Labour force participation decreases markedly in the older age groups as some people retire or leave the labour force well before their sixties. This is reflected in lower labour force participation rates for both men and women from their forties and fifties. In 2003, most men (88%) and women (74%) aged 45-54 years were participating in the labour force. For those aged 60-64 years, the participation rates for men and women were 50% and 27% respectively.

Female Labour force participation(a)
Graph: Female labour force participation rates by age group, 1983 and 2003
Male Labour force participation(a)
Graph: Male labour force participation rates by age group, 1983 and 2003

In 2003, people aged 45-64 years made up almost a third (32%) of the labour force, compared to 23% in 1983. This increase not only reflects increased labour force participation over the period, but also larger numbers of people entering this age group as the 'baby boomers' age.

Age profile of the labour force(a)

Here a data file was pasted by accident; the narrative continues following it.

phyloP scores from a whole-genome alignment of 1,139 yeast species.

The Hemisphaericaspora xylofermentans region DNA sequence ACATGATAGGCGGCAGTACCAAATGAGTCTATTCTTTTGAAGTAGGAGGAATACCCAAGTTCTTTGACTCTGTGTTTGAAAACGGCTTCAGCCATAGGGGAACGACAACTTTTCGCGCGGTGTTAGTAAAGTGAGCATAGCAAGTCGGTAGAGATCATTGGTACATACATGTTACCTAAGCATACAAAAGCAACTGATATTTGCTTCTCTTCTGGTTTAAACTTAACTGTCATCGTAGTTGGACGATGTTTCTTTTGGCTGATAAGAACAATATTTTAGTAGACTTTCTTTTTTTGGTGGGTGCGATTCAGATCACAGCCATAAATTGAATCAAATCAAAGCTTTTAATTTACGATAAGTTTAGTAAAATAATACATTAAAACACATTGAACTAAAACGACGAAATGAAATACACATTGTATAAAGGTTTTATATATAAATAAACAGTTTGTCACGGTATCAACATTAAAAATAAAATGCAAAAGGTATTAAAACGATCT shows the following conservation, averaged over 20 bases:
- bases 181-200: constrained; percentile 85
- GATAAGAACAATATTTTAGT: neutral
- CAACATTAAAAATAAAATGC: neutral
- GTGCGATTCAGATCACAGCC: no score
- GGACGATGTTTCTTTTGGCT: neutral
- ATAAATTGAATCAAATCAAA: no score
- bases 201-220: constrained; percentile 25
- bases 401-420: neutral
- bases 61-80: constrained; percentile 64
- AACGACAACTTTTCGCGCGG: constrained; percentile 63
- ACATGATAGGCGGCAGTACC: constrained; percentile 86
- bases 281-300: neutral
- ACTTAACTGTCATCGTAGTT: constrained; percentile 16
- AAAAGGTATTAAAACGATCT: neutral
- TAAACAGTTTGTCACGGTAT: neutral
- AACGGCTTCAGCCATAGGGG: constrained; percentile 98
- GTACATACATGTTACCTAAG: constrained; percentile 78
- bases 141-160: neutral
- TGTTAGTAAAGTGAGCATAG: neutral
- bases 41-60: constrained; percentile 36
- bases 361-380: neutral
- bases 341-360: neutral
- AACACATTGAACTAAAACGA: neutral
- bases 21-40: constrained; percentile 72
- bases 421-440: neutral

Graph: Percentage distribution of the labour force by age group, 1983 and 2003


Hours worked

There has been a shift to part-time employment across all age groups, influenced by various changes in the economy and society. Examples of such changes include: the growth in service industries, the relaxation of trading hour restrictions, the introduction of new technologies that have allowed the extension of production schedules and operating times, and the increased participation of women in the labour force, with the associated need to balance work and family responsibilities.

The proportion of employed people aged 45-64 years working part-time increased from 16% in 1983 to 26% in 2003. People aged 24-44 years experienced a similar increase, from 17% in 1983 to 23% in 2003.

As people move into the older age groups they are increasingly likely to work part-time and this may be due, in part, to the choice made by some workers to reduce their working hours to facilitate a gradual transition to retirement. Of employed people aged 45-54 years, 8% of men and 43% of women worked part-time. The rate of part-time work was higher for employed people aged 55-64 years, with 17% of men and 52% of women working part-time in 2003. Of part-time workers aged 55-64 years, 16% wanted to work more hours, compared with 24% for those aged 45-54 years, and 27% for those aged 25-44 years.